Unknown Speaker 15:48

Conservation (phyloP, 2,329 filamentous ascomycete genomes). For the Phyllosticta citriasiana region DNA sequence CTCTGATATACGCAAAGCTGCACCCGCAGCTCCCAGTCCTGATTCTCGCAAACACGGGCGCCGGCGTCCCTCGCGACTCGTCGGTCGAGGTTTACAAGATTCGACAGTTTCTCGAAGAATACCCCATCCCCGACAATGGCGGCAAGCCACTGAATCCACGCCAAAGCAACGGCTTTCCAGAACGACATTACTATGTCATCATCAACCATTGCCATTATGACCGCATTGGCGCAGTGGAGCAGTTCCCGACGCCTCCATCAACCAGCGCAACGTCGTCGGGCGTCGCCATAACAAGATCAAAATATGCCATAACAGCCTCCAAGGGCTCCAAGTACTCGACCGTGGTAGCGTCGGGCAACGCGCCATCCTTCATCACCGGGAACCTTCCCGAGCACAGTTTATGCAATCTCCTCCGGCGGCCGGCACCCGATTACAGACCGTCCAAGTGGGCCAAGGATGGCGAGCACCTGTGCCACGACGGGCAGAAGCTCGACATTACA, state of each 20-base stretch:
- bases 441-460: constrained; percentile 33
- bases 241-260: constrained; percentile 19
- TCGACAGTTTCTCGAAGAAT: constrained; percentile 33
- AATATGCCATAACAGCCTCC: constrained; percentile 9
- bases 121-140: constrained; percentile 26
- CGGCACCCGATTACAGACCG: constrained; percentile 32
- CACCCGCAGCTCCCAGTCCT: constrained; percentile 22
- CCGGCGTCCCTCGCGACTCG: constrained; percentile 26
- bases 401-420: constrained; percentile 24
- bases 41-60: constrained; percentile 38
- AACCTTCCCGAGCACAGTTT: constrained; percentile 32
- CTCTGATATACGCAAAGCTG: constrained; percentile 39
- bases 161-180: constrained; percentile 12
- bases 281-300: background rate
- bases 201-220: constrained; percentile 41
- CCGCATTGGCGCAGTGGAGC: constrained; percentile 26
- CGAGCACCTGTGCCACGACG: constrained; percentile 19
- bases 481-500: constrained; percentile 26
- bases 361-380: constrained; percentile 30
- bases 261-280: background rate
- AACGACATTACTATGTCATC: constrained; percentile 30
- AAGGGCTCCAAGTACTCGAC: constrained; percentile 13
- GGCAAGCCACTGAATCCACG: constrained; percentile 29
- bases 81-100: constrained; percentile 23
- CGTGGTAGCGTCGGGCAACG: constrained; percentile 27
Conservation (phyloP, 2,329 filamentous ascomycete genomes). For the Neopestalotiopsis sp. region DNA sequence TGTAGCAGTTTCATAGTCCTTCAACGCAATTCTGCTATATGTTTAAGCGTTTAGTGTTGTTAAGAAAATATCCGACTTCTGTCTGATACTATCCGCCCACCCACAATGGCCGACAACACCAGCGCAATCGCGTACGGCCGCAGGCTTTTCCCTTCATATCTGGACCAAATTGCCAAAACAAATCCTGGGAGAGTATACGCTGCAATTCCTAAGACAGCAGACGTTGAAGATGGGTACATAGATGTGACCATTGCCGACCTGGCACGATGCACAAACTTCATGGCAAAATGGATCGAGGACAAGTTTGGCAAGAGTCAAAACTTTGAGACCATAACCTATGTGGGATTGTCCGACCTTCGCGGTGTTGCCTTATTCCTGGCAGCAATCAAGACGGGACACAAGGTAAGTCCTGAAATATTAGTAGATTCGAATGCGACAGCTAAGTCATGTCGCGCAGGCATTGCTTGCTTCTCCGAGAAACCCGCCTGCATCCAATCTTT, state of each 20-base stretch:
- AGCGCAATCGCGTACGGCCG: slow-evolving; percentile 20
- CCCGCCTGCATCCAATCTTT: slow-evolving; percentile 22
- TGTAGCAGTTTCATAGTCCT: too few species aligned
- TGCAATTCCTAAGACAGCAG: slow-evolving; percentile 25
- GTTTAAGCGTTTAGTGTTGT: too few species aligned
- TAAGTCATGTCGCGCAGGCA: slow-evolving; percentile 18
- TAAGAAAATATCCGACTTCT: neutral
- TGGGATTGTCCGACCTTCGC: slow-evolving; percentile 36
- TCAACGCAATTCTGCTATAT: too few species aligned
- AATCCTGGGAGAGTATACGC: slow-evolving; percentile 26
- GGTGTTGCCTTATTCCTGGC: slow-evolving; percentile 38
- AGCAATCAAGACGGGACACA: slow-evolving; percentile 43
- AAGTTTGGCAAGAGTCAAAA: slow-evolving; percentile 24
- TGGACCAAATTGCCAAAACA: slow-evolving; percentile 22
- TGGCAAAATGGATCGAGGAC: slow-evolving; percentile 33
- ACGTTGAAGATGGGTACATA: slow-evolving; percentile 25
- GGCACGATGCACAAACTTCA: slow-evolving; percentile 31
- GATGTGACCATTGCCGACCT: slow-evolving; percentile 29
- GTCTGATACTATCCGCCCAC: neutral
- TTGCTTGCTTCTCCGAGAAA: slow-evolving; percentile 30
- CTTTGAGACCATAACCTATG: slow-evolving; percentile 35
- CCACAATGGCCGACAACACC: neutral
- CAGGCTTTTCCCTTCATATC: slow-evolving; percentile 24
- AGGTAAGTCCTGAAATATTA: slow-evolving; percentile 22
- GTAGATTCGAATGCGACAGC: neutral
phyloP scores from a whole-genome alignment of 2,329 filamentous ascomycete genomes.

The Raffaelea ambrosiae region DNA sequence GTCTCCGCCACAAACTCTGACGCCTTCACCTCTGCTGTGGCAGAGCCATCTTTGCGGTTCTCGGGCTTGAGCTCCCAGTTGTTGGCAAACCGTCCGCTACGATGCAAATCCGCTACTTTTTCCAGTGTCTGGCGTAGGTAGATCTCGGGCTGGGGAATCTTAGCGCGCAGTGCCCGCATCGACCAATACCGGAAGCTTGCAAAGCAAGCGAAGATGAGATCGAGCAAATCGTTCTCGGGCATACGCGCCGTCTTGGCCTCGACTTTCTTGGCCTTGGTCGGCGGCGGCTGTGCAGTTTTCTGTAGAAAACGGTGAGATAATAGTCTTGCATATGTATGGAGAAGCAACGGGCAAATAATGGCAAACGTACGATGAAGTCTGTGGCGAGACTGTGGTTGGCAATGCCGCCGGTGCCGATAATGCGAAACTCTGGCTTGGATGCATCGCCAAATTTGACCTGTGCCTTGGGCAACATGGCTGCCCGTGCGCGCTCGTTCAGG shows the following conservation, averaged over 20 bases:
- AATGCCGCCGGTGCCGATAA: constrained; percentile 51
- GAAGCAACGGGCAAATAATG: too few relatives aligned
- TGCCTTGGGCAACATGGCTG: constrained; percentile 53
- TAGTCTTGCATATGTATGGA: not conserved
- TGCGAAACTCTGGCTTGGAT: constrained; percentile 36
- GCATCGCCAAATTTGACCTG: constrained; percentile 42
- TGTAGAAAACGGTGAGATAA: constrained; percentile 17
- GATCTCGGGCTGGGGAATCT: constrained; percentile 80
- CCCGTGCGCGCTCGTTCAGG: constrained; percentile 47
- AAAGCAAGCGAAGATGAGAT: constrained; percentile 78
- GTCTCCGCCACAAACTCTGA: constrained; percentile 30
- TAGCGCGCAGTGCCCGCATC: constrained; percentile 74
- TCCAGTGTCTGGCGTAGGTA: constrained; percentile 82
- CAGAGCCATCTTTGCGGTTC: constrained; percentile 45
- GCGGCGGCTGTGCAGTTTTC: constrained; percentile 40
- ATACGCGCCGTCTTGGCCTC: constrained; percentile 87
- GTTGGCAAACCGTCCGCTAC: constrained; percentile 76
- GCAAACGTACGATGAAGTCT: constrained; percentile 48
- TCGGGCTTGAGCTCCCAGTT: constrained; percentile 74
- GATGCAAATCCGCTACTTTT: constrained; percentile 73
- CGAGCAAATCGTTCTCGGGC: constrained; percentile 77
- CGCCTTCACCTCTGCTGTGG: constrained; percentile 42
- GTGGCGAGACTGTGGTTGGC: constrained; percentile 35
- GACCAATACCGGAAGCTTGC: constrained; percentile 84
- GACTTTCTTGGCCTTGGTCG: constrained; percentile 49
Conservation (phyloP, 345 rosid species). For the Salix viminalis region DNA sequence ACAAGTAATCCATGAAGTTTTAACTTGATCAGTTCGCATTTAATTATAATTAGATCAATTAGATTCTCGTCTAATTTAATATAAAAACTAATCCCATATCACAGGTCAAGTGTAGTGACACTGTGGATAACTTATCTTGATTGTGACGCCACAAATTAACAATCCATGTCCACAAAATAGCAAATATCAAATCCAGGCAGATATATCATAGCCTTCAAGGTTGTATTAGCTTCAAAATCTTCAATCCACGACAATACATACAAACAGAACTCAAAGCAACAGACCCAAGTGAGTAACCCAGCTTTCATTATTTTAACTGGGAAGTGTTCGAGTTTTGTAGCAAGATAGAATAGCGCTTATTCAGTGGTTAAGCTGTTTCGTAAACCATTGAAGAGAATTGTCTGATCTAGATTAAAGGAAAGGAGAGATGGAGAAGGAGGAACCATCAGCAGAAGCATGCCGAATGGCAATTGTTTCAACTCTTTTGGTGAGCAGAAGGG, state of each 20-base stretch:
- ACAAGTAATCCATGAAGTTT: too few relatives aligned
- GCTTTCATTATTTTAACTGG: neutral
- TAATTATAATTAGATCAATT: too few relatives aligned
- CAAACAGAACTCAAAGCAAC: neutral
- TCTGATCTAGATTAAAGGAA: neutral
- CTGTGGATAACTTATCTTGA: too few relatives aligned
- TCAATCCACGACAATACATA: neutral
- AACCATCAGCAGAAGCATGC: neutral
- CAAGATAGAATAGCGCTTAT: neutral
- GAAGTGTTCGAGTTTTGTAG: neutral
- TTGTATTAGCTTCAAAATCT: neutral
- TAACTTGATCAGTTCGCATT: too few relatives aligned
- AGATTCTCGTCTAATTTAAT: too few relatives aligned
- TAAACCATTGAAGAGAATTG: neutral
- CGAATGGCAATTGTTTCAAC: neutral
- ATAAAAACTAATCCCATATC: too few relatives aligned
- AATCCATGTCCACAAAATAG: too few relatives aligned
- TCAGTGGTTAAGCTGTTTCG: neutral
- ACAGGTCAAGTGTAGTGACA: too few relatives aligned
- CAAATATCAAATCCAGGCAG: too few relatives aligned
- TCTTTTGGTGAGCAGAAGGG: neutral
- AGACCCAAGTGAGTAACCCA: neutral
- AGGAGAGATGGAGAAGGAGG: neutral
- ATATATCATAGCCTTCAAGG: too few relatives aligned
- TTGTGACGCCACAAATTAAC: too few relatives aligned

Now, at 49, the colony of Vancouver Island was established, and one of the first orders of business for the colonial government and we'll actually get colony was a Bank of Rome was granted by the Imperial government of Great Britain to the Hudson's Bay Company to develop it and you're given a 10 year sort of mandate to to organize this colony and attract settlers and proceeds are the expenses of the colony were to be paid through land sales, but before they could sell any land, they had to extinguish title. And Douglas recognizes right away just a few months after the establishment of a colony on September 3 1849, he wrote to the Secretary that since big company that, quote, some arrangements should be made as soon as possible with the native tribes for the purchase of their lands, I would also strongly recommend equally as a measure of justice, and from regard to the future peace of the colony, that the Indian fisheries, village sites and fields should be preserved for their benefit, and fully secured to them by law. And the company agreed. Douglas was following a an Aboriginal land policy that was established that decade in New Zealand and sort of founding document is the Treaty of white Tang, and the Treaty of Waitangi. Basically, in exchange for recognizing British sovereign tree, the Maori tribes in New Zealand were allowed to basically continue their way of life there. They were allowed to, you know, occupy their villages work their fields and access their traditional food gathering areas, and land would only be sold to the crown. And then the crown would turn or sell the land to, to the settlers. And this this policy, of course, established in North America even earlier in 1763. Royal Proclamation which said basically the same thing that prior to any occupation of land title to the land, and it had to be extinguished. So Douglas recognized this, Douglas was the second governor of the colony, Vancouver Island. And beginning in 1850, we negotiated a series of land sale agreements with various families that live in vicinity of Fort Victoria. First agreements were made with chiefs, the heads of the families in this area. Victorious Flymo have chosen and soon there were nine sales, nine land sale agreements, and these agreements. Basically, follow the law and follow the same policy established in New Zealand in exchange for recognition of British sovereignty. The native people were guaranteed their home villages, their fields, by this time the people were heavy into potato cultivation, and their traditional food gathering areas. The chief saw no reason not to accept these terms, you know, they they recognize the British as as the most powerful nation in the world and saw that they would be of some help in preventing wars which were continuing all over this place. In fact, I'm sort of in the process now going through archival documents to just get a handle on all the fighting is actually taking place. Rarely. Rarely have sort of eyewitnesses which is when I get to the battle Ganges it's one interesting thing about that fight or something very significant about it, in that it was witnessed by whites. So These land sale agreements at 50 were completed at 52. Douglas started one of the first logging companies on Vancouver Island on Vancouver Island steam logging company. And they started logging. So Sanic and Spanish people got word of this and central Ward party to the logging operation and stopped it. Douglas then made a land sale redeem the south Saanich and the North Saanich sphere. And under the same terms as the previous agreements, the Spanish chiefs didn't seem to have a problem with this because it guaranteed them their way of life and their economy. So they saw this as a good thing. And also the people at this time the native people were were welcome introduction to European Technology and European settlements, they saw it as a positive thing, improve their way of life as well. So the final tree land sale agreement that Douglas was able to negotiate was, was in at 40, at the Nymo. Because, you know, these valuable coal deposits were found, and this was like, you know, the Sahara, the oil fields at this time, because coal is, you know, something that fuels the industrial revolution. So it's incredibly exciting for the Nanaimo coal fuel discovery, but it was very difficult treaty negotiated, it took over two years, and there was some military expeditions in there, there were clashes over jurisdiction, where white settlers have been attacked and gone out and punished, or tracked down the people responsible. And we'll get into those in much detail. They're all in my book. Quite interesting, because at least two cases they were settled according to Indian law. And in one instance, the British accepted the slave substitute for the guilty person, according to native law. But after 1854, that was found increasingly difficult to negotiate land sale agreements, particularly it was a whole country and First Nations who occupied the area we're looking at the first image. And there were some reasons for this. Some, some of the chiefs were in favor of selling land or setting aside pieces of land for white settlers, but there are others that were adamantly opposed and they look to the Bredesen system itself as a consulting work working out as well down here as they should have been so they were overall fine, large, post mighty land sale agreements. And this caused Douglas a lot of anguish, particularly because colony Vancouver Island one reason because it didn't sort of take off gangbusters was because the shortage of agricultural land once it was taken up, you know, there wasn't really that much. Damage towards parts of the planet there, they're quickly taken up. And Douglas knew that couch and area up here at incredible agricultural land and saw it as a future the colony, but the owners refuse to sell. So other things began to happen in 1858. gold was discovered in the Fraser River and there was an unprecedented influx of foreigners into Victoria 30,000, white men flooded into the to the sport and then proceeded on their way to the Fraser River. And the same time Douglas was informed that the Hudson's Bay charter to Vancouver Island was to be extinguished. So the Hudson's Bay Company would be out of the colony business, and they knew this. And they knew the date. The Charter was to expire may 3359. And Douglas tried, again to negotiate land sale agreements in Cowichan. area. The Chiefs recuse, so he went ahead anyway. And he took the opportunity leaves in March and he took nine and majority Cowichan all the way to a major herring fishery in the boat violence. He sent surveyors in and the surveyor survey these five districts can see up here Shawnee survey the land, divided it into 100 acre lots and promptly sold it to various Hudson's Bay Company employees Royal Navy officers and wealthy merchants. Speculative scene and the heroes they only had to pay a quarter down and the balance is payable on the settlement of the of the Indian title near all promises. This is totally illegal. And Douglas covered this up in his correspondence with the federal government. He mentioned that he was doing this. And when he eventually developed a preemption system, he left these areas out of it. So what happened? Getting back to the gold rush at 59 Victoria is once again in inundated. And these are only the sort of unemployed miners, the men who have gone to the Fraser and not struck and rich and couldn't get back home. And they began clamoring for land. They heard about this land that had been surveyed and sold to Hudson's Bay Company cronies and they were really